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From 'Rome to the Dome' to 'The Transplant Tour'
Dennis Carver was a part of the cleaning industry community for more than 30 years and in that time worked for a number of companies including Brightwell Dispensers where he spent the last 10 of those years before turning his attention to other things.
One thing he did do outside of this was organise charity cycle rides, of the long-distance kind. Most notable was Rome to the Dome in 2001, when he was joined my Mark Woodhead of Selden Research, and supported through sponsorship by many of his friends and colleagues in the industry. The 28 riders he recruited raised more than £64,000 for Leukaemia Busters, a Southampton-based childhood leukaemia charity.
Fast forward to more recent times, in 2021 he donated a kidney to a stranger, known as a non-directed donation, and the day after the operation, on learning that it had been successfully transplanted and was working well, he wanted to do more. He couldn't repeat the donation (this side of the river Styx) so drew on his previous experience of getting people to ride a bike to raise not only money, but awareness of living kidney donation. This is he is doing in conjunction with Give a Kidney, a small charity whose vision is 'no waiting for a transplant for want of a kidney'.
Of the c.3000 kidney transplants which take place in the UK each year, about two thirds are from deceased donors, with most of the remainder coming from family and friends. Only a tiny minority, less than 100, come from those willing to donate to someone they don't know, and may never know. This year, the total of such donations has reached 1,000 people, but it's taken since 2006, when it became legal, to reach this point.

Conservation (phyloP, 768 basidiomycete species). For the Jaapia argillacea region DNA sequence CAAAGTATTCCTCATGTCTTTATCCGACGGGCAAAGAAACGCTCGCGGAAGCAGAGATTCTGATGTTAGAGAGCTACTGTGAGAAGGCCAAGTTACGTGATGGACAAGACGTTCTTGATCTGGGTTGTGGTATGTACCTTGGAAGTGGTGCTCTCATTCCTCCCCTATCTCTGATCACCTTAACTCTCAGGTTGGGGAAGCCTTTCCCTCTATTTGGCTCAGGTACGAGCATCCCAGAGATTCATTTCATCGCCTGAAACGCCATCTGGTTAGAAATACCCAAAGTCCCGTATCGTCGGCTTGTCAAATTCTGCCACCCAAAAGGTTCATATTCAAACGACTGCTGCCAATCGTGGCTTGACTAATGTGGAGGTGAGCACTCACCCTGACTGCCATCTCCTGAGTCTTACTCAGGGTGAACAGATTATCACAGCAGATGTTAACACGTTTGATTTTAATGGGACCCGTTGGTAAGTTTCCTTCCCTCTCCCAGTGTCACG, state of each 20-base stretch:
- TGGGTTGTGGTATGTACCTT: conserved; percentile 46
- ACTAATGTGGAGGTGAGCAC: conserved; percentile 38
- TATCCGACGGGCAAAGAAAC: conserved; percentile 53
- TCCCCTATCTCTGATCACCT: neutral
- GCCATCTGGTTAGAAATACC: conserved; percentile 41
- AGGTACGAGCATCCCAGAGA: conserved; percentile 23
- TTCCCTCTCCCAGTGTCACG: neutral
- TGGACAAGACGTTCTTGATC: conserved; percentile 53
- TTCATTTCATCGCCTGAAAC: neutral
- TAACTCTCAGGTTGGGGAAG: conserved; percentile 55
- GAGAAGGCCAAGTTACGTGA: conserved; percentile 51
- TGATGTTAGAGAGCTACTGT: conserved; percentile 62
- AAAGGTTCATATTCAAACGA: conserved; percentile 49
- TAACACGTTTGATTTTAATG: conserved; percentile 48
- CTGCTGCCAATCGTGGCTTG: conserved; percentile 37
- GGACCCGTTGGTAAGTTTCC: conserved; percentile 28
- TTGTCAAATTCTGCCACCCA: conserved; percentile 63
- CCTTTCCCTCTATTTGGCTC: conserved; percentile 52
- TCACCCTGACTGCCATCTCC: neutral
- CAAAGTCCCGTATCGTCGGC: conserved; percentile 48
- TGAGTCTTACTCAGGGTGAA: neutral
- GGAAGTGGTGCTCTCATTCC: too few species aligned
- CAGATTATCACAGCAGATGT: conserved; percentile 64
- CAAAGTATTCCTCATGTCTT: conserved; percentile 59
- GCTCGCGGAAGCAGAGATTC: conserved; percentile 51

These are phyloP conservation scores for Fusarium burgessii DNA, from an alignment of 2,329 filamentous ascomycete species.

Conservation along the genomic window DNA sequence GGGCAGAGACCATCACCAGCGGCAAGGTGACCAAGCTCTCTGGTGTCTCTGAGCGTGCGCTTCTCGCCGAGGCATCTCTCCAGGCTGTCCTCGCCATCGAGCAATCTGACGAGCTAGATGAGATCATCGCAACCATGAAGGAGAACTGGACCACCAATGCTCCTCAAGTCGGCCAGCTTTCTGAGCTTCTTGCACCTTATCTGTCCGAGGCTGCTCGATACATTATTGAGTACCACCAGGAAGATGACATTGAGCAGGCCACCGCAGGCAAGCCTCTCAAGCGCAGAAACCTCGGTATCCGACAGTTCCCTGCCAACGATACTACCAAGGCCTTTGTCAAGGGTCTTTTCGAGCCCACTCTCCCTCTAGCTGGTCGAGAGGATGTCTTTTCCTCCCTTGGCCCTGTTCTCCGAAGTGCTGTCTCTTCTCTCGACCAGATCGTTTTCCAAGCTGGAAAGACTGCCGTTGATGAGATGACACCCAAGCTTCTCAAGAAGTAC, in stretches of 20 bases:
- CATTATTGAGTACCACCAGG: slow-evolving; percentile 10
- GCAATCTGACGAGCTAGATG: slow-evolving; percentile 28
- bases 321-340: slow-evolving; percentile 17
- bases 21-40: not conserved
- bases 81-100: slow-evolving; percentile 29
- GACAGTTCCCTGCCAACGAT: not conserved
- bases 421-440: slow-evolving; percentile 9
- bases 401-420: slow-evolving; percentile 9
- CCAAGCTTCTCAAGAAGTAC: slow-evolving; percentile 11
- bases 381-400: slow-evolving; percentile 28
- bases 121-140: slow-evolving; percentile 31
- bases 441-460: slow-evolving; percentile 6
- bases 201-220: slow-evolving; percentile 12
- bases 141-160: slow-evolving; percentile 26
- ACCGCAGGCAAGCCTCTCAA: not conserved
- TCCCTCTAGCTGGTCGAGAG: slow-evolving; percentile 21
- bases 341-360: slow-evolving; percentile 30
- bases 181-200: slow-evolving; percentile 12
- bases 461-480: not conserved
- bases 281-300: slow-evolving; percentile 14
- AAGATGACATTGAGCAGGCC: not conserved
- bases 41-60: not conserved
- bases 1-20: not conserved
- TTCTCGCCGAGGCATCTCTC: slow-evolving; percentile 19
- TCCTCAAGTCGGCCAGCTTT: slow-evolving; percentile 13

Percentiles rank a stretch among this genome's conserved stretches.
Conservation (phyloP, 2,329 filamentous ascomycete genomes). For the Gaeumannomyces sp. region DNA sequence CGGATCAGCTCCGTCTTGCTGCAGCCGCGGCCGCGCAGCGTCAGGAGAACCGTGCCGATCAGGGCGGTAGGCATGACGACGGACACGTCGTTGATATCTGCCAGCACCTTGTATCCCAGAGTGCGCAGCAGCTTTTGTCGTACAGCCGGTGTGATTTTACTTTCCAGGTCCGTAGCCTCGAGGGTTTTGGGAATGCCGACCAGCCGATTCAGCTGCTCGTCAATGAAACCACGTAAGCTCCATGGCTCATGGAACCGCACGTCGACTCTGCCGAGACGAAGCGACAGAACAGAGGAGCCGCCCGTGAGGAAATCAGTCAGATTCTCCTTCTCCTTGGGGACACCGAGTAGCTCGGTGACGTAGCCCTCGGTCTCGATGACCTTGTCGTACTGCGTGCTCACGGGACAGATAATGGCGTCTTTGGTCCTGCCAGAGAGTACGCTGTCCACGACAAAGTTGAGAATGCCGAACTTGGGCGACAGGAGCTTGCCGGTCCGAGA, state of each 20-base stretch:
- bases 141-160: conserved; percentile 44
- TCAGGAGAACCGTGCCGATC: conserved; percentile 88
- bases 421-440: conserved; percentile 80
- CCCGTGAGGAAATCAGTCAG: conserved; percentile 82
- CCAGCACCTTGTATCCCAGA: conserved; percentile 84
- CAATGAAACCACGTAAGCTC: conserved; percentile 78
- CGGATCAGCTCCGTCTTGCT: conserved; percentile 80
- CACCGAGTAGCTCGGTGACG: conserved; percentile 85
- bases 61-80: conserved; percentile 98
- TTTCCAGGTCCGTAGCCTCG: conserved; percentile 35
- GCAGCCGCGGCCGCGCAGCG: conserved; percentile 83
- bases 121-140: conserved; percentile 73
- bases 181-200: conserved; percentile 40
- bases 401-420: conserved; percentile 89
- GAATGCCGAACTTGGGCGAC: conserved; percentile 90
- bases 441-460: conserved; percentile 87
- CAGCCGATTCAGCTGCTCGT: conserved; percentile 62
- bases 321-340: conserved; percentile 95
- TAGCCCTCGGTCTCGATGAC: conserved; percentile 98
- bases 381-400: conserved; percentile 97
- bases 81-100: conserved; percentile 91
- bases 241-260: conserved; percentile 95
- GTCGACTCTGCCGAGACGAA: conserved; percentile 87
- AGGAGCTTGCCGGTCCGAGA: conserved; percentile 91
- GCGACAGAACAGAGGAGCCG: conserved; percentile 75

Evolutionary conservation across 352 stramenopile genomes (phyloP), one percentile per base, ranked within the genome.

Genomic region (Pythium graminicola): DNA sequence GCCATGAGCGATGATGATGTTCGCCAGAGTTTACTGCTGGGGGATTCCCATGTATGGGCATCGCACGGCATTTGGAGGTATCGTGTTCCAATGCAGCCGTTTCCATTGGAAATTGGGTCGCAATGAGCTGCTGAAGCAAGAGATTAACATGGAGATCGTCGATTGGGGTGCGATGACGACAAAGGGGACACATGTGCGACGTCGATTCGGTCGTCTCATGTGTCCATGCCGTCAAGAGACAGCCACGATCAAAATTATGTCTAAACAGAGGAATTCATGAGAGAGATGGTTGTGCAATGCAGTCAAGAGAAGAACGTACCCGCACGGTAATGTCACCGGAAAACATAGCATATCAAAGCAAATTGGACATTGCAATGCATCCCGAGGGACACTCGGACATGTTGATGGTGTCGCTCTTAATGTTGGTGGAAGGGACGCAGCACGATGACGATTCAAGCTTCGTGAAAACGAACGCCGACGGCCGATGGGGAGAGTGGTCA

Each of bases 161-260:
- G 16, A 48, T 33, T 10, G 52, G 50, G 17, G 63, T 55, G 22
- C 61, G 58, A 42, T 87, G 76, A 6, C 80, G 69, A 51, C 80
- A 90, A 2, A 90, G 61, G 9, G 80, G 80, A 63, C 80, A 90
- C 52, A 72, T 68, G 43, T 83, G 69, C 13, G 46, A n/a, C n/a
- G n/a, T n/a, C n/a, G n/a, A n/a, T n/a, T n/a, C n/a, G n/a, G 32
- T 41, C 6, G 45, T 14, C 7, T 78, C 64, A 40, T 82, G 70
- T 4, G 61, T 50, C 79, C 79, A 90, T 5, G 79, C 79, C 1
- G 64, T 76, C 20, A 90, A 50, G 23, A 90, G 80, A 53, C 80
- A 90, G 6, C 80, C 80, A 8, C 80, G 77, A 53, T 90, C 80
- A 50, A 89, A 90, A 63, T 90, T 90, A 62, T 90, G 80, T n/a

About 5,000 people are on the waiting list for a transplant and one person a day dies from kidney disease.
With this in mind, Dennis realised that if he could prove that donating your spare doesn't impede you in any way, perhaps more people might consider this life changing - if not life-saving - gift. He came up with the idea of The Transplant Tour, a 500-mile cycle ride from Edinburgh to Oxford, taking in seven of the UK's transplant centres.
During the UK's Organ Donation Week, which started on Monday 18th, he is riding as part of a team of 15 cyclists via Newcastle, Leeds, Sheffield, Manchester and Birmingham before ending at the Churchill Hospital in Oxford, which is where he donated his 'spare'.
One idea put forward by one of the transplant centre staff was to carry a baton, making it like a relay, with a donor passing on the baton to a recipient at each of the hospitals they are visiting, a symbolic representation of the giving and receiving of a kidney.
Of course, unlike an Olympic relay this is no race, more a test of endurance, with the distance being covered in six days. If you would like to learn more about living kidney donation or support the work of the charity, you can donate to the team page at:
14th September 2023